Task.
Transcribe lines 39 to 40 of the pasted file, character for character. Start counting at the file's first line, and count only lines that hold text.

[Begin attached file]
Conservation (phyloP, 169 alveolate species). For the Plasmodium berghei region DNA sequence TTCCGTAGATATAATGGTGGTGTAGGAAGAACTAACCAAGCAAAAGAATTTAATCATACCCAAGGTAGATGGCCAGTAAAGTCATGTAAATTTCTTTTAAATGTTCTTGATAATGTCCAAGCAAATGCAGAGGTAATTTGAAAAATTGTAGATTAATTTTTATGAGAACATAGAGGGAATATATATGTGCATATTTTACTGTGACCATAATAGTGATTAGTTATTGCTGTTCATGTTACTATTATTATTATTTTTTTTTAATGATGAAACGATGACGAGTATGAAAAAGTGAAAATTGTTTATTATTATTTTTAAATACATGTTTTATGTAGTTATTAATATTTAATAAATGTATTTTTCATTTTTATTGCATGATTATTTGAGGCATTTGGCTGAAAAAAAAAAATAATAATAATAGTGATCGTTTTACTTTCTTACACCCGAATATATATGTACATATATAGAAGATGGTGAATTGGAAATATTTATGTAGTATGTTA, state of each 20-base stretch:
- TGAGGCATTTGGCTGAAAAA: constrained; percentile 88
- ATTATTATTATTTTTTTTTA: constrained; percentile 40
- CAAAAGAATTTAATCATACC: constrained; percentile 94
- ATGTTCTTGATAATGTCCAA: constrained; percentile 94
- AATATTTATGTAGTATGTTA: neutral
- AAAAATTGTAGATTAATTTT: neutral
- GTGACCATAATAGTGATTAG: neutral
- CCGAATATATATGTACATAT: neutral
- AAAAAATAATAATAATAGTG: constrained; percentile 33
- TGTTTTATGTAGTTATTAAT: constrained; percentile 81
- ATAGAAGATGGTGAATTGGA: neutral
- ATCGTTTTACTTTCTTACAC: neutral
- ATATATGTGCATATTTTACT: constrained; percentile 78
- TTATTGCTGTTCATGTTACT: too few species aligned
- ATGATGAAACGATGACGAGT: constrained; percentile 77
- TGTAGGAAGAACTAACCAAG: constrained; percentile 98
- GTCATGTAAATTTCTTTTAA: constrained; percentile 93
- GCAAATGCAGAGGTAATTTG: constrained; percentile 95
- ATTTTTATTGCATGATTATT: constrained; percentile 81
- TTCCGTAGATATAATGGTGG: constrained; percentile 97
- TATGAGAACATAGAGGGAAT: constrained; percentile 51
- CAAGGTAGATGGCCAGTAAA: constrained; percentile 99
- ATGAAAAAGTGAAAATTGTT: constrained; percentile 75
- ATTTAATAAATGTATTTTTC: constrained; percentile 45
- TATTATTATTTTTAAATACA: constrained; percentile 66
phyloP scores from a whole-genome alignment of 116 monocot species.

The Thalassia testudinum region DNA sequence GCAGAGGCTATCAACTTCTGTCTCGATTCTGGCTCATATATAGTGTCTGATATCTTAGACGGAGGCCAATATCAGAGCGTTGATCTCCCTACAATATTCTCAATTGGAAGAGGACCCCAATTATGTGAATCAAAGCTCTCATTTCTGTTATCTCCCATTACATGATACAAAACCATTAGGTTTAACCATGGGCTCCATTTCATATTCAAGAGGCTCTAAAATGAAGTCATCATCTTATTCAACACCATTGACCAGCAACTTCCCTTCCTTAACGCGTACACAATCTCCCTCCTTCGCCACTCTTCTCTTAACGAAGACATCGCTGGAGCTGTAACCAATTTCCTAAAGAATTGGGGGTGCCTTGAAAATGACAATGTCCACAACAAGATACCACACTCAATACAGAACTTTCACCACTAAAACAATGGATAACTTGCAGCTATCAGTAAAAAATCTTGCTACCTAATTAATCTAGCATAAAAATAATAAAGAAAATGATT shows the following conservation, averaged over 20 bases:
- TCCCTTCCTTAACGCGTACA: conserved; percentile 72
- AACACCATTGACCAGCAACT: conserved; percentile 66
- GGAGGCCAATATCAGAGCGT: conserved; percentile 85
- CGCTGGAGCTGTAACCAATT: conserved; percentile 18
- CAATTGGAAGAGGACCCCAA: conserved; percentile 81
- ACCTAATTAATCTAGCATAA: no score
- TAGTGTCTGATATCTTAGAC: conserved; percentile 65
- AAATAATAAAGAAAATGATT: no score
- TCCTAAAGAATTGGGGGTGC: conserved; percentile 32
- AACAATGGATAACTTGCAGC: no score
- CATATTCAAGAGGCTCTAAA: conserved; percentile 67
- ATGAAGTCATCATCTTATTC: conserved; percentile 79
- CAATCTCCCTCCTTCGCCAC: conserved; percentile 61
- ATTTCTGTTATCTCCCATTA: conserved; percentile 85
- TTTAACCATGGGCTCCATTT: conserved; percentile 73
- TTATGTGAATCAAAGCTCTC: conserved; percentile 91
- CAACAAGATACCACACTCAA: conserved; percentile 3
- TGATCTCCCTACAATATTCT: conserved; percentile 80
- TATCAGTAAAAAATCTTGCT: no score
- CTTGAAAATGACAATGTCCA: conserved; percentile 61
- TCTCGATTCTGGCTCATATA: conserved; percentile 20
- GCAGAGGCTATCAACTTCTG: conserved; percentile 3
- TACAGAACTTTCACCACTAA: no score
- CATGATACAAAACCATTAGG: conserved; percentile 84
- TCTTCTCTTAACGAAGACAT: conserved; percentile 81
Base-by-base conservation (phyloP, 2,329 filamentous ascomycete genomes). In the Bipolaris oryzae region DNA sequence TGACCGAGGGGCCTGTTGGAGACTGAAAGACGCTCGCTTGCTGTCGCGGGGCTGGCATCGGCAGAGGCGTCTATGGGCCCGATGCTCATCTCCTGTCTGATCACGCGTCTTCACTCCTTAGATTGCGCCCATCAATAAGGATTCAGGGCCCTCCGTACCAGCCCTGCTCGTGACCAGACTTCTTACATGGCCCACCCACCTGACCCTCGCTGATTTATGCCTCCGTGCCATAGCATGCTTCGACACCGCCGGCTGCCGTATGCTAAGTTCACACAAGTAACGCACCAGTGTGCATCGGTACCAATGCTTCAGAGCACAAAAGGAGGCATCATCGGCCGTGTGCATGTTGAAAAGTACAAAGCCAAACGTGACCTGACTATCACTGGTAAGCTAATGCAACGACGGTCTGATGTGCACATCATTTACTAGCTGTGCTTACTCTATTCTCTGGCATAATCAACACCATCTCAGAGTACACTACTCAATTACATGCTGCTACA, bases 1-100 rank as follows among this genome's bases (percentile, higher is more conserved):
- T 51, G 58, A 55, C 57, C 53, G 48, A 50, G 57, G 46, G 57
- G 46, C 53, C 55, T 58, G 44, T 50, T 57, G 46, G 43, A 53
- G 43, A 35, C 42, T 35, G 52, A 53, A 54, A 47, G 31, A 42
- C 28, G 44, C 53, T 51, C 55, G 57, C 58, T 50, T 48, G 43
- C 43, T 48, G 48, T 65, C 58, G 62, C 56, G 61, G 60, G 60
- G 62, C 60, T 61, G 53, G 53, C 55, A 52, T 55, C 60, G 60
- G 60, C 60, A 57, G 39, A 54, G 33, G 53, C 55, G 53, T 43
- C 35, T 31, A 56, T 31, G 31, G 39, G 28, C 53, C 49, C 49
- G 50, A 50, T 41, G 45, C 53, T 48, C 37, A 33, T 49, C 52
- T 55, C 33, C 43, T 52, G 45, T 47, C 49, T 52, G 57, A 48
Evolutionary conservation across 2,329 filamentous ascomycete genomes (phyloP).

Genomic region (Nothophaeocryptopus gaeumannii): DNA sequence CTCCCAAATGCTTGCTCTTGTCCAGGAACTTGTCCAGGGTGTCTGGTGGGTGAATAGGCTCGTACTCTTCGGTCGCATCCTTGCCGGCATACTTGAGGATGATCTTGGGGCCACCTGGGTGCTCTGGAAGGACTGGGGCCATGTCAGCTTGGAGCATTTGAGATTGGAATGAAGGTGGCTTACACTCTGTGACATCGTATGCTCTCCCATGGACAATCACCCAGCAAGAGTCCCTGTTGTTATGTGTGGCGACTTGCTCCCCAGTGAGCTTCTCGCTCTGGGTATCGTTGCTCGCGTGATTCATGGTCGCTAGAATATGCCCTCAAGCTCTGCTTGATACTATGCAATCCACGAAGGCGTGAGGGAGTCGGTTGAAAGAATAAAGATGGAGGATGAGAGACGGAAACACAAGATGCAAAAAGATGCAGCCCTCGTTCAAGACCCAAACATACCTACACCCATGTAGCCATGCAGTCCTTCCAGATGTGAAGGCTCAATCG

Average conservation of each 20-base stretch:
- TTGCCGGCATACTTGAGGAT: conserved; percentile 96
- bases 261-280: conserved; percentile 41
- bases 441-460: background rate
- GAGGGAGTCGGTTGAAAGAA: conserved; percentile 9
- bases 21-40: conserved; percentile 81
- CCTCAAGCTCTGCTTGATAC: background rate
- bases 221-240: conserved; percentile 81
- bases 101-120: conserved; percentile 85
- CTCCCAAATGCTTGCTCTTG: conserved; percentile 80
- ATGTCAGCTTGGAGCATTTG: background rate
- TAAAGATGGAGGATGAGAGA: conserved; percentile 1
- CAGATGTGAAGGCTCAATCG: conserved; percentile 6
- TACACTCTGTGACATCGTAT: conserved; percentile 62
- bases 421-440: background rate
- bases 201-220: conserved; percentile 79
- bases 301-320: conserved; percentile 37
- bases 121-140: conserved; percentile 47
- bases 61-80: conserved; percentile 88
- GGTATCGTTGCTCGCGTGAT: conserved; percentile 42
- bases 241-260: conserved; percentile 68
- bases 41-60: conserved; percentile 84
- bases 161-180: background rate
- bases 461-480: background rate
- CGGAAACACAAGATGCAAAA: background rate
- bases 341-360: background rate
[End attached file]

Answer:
- CATATTCAAGAGGCTCTAAA: conserved; percentile 67
- ATGAAGTCATCATCTTATTC: conserved; percentile 79